That subsidiary "manufacturing" company has a name and it is NOT Nintendo. Nintendo is NOT a manufacturer.

 

And this is even funnier. Yes, it does have a name: Nintendo Australia.

Edited by MaximRecoil

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You might want to go back to school.

 

 

Nintendo Australia Pty. Ltd. (NAL) is Oceania's local head office for sales, licensing and distribution of video game products and other intellectual properties created by Nintendo and other companies

 

https://en.wikipedia.org/wiki/Nintendo_Australia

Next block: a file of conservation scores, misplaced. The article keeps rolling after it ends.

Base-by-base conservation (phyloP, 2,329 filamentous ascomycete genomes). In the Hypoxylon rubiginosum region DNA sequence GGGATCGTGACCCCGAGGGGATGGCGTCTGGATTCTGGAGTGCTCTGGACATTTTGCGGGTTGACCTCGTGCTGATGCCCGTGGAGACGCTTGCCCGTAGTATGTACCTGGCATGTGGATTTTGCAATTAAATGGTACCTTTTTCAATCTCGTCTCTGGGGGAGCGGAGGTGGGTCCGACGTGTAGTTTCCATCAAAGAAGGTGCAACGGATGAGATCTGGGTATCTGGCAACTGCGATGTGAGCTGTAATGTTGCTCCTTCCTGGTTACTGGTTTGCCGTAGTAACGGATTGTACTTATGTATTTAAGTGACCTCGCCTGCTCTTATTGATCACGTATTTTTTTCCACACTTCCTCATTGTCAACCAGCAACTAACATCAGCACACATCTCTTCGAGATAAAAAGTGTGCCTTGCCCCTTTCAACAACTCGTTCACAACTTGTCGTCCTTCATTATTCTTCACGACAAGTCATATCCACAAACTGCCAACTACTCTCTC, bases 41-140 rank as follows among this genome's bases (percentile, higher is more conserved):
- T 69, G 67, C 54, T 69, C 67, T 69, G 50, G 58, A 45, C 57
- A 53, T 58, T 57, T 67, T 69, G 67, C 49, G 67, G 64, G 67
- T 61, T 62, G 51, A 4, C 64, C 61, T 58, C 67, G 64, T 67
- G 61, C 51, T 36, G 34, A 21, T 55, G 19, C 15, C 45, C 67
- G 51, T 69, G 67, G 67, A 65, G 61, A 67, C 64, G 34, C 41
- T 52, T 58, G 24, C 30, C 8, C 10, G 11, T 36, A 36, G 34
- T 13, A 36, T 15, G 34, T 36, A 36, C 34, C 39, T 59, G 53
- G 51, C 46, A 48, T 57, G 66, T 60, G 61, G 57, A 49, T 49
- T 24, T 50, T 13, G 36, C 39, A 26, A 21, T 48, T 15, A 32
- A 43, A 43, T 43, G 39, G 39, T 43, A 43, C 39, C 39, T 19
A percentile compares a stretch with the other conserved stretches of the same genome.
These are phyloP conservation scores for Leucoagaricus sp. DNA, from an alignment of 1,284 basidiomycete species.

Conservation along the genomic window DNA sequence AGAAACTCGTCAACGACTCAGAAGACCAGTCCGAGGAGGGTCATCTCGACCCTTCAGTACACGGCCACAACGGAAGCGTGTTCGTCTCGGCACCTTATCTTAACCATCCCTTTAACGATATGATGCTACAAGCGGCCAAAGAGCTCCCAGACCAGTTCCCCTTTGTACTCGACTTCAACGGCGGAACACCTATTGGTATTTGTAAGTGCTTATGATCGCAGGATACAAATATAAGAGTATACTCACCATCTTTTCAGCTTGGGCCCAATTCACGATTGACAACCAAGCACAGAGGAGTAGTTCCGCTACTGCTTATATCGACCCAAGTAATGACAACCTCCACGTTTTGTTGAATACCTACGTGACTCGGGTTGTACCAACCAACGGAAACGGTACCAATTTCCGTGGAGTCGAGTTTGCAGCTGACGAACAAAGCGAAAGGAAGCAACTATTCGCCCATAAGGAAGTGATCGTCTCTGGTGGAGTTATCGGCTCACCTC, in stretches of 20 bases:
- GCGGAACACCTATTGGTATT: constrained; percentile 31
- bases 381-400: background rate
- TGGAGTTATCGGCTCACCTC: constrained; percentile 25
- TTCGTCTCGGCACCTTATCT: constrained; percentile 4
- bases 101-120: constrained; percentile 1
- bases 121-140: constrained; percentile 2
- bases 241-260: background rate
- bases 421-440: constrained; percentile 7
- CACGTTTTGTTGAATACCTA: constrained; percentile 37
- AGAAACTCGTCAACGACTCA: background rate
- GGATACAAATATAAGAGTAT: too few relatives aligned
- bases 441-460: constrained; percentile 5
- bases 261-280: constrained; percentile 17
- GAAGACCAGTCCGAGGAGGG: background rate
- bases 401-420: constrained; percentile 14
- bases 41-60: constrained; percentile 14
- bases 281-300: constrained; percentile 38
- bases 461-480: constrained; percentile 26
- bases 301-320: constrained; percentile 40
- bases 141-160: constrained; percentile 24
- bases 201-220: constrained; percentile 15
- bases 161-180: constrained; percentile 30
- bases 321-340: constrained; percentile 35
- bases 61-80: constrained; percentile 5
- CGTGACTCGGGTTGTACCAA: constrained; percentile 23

Oceania is the geographical region of the world in which Australia is located. Nintendo owns Nintendo Australia, obviously.

 

"You might want to go back to school," indeed. The irony is thick as pea soup in here.

Edited by MaximRecoil

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I haven't said anything uncivil in this thread.

:roll:

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@MaximRecoil, with all due respect, even though I now have you on block, I can still choose to read your posts if I want to. I think what people are saying to you is you may want to dial down the attack rhetoric and "non-sequitur" rebuttuals and just take a break from posting. It's gorgeous weather where I live, lower 70s. Maybe take a walk and get some fresh air, perhaps? I'm gonna go ride my bike... ;-)